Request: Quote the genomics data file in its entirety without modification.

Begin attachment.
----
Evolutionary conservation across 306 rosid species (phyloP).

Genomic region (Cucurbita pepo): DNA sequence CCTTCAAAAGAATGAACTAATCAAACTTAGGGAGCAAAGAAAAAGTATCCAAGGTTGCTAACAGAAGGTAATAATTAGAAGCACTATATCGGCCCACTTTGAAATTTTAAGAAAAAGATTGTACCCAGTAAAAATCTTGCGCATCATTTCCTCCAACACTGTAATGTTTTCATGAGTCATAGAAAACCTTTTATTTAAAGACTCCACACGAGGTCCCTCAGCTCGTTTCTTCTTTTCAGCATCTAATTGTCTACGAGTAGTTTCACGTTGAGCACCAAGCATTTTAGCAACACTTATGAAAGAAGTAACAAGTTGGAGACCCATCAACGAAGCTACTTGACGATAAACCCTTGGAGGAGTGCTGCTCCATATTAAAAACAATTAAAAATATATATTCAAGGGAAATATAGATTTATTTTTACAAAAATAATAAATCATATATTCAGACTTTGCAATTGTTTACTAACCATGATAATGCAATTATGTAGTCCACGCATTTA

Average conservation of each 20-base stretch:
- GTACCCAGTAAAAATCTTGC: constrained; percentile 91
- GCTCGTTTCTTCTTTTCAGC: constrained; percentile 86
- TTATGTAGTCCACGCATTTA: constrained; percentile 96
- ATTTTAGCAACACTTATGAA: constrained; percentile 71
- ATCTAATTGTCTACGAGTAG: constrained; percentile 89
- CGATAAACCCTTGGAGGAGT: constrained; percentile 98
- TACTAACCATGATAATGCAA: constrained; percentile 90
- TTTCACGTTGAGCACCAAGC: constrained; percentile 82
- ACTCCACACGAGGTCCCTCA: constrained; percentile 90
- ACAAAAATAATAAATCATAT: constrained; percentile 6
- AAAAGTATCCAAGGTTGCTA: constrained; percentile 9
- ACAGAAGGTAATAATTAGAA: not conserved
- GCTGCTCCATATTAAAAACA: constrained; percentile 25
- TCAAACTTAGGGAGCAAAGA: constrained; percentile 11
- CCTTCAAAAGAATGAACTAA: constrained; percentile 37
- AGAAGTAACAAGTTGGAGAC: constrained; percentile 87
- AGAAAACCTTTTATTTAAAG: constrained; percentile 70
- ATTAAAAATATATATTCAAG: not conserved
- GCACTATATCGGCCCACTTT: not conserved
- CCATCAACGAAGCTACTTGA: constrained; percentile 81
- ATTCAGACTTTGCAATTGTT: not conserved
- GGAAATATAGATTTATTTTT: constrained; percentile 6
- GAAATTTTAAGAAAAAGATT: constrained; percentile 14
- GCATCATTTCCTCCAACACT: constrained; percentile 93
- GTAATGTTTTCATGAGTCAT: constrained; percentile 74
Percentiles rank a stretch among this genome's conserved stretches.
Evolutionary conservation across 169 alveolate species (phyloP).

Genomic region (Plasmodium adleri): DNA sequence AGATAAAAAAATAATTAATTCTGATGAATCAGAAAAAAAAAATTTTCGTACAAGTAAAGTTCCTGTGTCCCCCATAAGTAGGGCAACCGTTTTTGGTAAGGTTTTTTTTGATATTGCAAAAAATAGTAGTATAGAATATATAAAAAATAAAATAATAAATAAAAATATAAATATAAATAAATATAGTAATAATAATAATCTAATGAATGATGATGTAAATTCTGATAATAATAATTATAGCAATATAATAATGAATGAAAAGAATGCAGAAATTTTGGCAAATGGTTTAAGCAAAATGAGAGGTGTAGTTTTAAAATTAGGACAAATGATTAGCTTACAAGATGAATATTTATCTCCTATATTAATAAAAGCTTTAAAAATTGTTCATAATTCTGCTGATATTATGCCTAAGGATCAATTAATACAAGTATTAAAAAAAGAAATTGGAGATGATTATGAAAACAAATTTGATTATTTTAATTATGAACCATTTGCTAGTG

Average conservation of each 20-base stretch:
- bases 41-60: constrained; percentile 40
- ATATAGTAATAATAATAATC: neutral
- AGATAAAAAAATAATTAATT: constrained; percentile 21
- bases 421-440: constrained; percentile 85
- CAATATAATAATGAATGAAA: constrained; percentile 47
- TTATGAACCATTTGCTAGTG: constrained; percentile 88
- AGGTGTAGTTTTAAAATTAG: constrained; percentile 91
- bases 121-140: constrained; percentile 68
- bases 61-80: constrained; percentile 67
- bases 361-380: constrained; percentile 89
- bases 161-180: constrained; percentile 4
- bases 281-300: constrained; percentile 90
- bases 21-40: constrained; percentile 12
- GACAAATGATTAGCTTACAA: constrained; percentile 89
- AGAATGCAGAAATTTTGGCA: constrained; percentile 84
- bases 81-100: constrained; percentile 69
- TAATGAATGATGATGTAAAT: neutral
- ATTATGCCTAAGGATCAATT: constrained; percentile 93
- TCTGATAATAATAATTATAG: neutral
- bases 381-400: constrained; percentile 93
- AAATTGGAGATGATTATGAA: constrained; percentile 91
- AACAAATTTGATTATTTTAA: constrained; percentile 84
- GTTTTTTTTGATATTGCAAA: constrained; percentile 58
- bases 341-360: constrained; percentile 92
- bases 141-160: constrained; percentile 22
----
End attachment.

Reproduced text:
Evolutionary conservation across 306 rosid species (phyloP).

Genomic region (Cucurbita pepo): DNA sequence CCTTCAAAAGAATGAACTAATCAAACTTAGGGAGCAAAGAAAAAGTATCCAAGGTTGCTAACAGAAGGTAATAATTAGAAGCACTATATCGGCCCACTTTGAAATTTTAAGAAAAAGATTGTACCCAGTAAAAATCTTGCGCATCATTTCCTCCAACACTGTAATGTTTTCATGAGTCATAGAAAACCTTTTATTTAAAGACTCCACACGAGGTCCCTCAGCTCGTTTCTTCTTTTCAGCATCTAATTGTCTACGAGTAGTTTCACGTTGAGCACCAAGCATTTTAGCAACACTTATGAAAGAAGTAACAAGTTGGAGACCCATCAACGAAGCTACTTGACGATAAACCCTTGGAGGAGTGCTGCTCCATATTAAAAACAATTAAAAATATATATTCAAGGGAAATATAGATTTATTTTTACAAAAATAATAAATCATATATTCAGACTTTGCAATTGTTTACTAACCATGATAATGCAATTATGTAGTCCACGCATTTA

Average conservation of each 20-base stretch:
- GTACCCAGTAAAAATCTTGC: constrained; percentile 91
- GCTCGTTTCTTCTTTTCAGC: constrained; percentile 86
- TTATGTAGTCCACGCATTTA: constrained; percentile 96
- ATTTTAGCAACACTTATGAA: constrained; percentile 71
- ATCTAATTGTCTACGAGTAG: constrained; percentile 89
- CGATAAACCCTTGGAGGAGT: constrained; percentile 98
- TACTAACCATGATAATGCAA: constrained; percentile 90
- TTTCACGTTGAGCACCAAGC: constrained; percentile 82
- ACTCCACACGAGGTCCCTCA: constrained; percentile 90
- ACAAAAATAATAAATCATAT: constrained; percentile 6
- AAAAGTATCCAAGGTTGCTA: constrained; percentile 9
- ACAGAAGGTAATAATTAGAA: not conserved
- GCTGCTCCATATTAAAAACA: constrained; percentile 25
- TCAAACTTAGGGAGCAAAGA: constrained; percentile 11
- CCTTCAAAAGAATGAACTAA: constrained; percentile 37
- AGAAGTAACAAGTTGGAGAC: constrained; percentile 87
- AGAAAACCTTTTATTTAAAG: constrained; percentile 70
- ATTAAAAATATATATTCAAG: not conserved
- GCACTATATCGGCCCACTTT: not conserved
- CCATCAACGAAGCTACTTGA: constrained; percentile 81
- ATTCAGACTTTGCAATTGTT: not conserved
- GGAAATATAGATTTATTTTT: constrained; percentile 6
- GAAATTTTAAGAAAAAGATT: constrained; percentile 14
- GCATCATTTCCTCCAACACT: constrained; percentile 93
- GTAATGTTTTCATGAGTCAT: constrained; percentile 74
Percentiles rank a stretch among this genome's conserved stretches.
Evolutionary conservation across 169 alveolate species (phyloP).

Genomic region (Plasmodium adleri): DNA sequence AGATAAAAAAATAATTAATTCTGATGAATCAGAAAAAAAAAATTTTCGTACAAGTAAAGTTCCTGTGTCCCCCATAAGTAGGGCAACCGTTTTTGGTAAGGTTTTTTTTGATATTGCAAAAAATAGTAGTATAGAATATATAAAAAATAAAATAATAAATAAAAATATAAATATAAATAAATATAGTAATAATAATAATCTAATGAATGATGATGTAAATTCTGATAATAATAATTATAGCAATATAATAATGAATGAAAAGAATGCAGAAATTTTGGCAAATGGTTTAAGCAAAATGAGAGGTGTAGTTTTAAAATTAGGACAAATGATTAGCTTACAAGATGAATATTTATCTCCTATATTAATAAAAGCTTTAAAAATTGTTCATAATTCTGCTGATATTATGCCTAAGGATCAATTAATACAAGTATTAAAAAAAGAAATTGGAGATGATTATGAAAACAAATTTGATTATTTTAATTATGAACCATTTGCTAGTG

Average conservation of each 20-base stretch:
- bases 41-60: constrained; percentile 40
- ATATAGTAATAATAATAATC: neutral
- AGATAAAAAAATAATTAATT: constrained; percentile 21
- bases 421-440: constrained; percentile 85
- CAATATAATAATGAATGAAA: constrained; percentile 47
- TTATGAACCATTTGCTAGTG: constrained; percentile 88
- AGGTGTAGTTTTAAAATTAG: constrained; percentile 91
- bases 121-140: constrained; percentile 68
- bases 61-80: constrained; percentile 67
- bases 361-380: constrained; percentile 89
- bases 161-180: constrained; percentile 4
- bases 281-300: constrained; percentile 90
- bases 21-40: constrained; percentile 12
- GACAAATGATTAGCTTACAA: constrained; percentile 89
- AGAATGCAGAAATTTTGGCA: constrained; percentile 84
- bases 81-100: constrained; percentile 69
- TAATGAATGATGATGTAAAT: neutral
- ATTATGCCTAAGGATCAATT: constrained; percentile 93
- TCTGATAATAATAATTATAG: neutral
- bases 381-400: constrained; percentile 93
- AAATTGGAGATGATTATGAA: constrained; percentile 91
- AACAAATTTGATTATTTTAA: constrained; percentile 84
- GTTTTTTTTGATATTGCAAA: constrained; percentile 58
- bases 341-360: constrained; percentile 92
- bases 141-160: constrained; percentile 22